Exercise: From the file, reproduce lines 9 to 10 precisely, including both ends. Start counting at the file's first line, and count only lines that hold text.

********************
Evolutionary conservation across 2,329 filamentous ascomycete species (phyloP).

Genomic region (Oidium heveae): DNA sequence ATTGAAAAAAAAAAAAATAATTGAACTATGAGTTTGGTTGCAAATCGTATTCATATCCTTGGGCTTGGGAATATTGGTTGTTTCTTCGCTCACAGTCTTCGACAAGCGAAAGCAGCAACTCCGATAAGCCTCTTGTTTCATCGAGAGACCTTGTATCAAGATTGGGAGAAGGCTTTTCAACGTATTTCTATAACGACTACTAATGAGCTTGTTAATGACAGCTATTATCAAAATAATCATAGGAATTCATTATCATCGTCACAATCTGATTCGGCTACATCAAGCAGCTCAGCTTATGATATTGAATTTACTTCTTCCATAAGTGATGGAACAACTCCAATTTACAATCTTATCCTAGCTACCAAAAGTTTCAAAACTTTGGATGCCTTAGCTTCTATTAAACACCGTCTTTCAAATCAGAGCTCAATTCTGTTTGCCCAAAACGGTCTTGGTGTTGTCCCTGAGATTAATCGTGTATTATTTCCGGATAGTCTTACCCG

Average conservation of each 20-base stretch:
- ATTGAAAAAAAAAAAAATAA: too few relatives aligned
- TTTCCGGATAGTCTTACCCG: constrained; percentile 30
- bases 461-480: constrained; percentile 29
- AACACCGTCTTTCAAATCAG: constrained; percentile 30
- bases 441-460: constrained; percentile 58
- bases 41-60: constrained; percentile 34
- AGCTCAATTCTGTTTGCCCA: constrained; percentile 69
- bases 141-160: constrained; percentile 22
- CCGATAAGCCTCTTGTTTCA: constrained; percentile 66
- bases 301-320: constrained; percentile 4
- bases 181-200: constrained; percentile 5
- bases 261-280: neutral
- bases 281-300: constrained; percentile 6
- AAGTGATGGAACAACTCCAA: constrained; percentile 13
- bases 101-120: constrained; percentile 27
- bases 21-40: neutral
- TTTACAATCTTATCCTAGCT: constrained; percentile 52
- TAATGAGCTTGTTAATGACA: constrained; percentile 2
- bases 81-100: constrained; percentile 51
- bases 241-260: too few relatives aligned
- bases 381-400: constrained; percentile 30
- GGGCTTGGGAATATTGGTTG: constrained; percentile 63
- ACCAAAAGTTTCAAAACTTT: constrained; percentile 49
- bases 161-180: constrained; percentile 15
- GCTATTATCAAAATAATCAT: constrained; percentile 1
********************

- bases 41-60: constrained; percentile 34
- AGCTCAATTCTGTTTGCCCA: constrained; percentile 69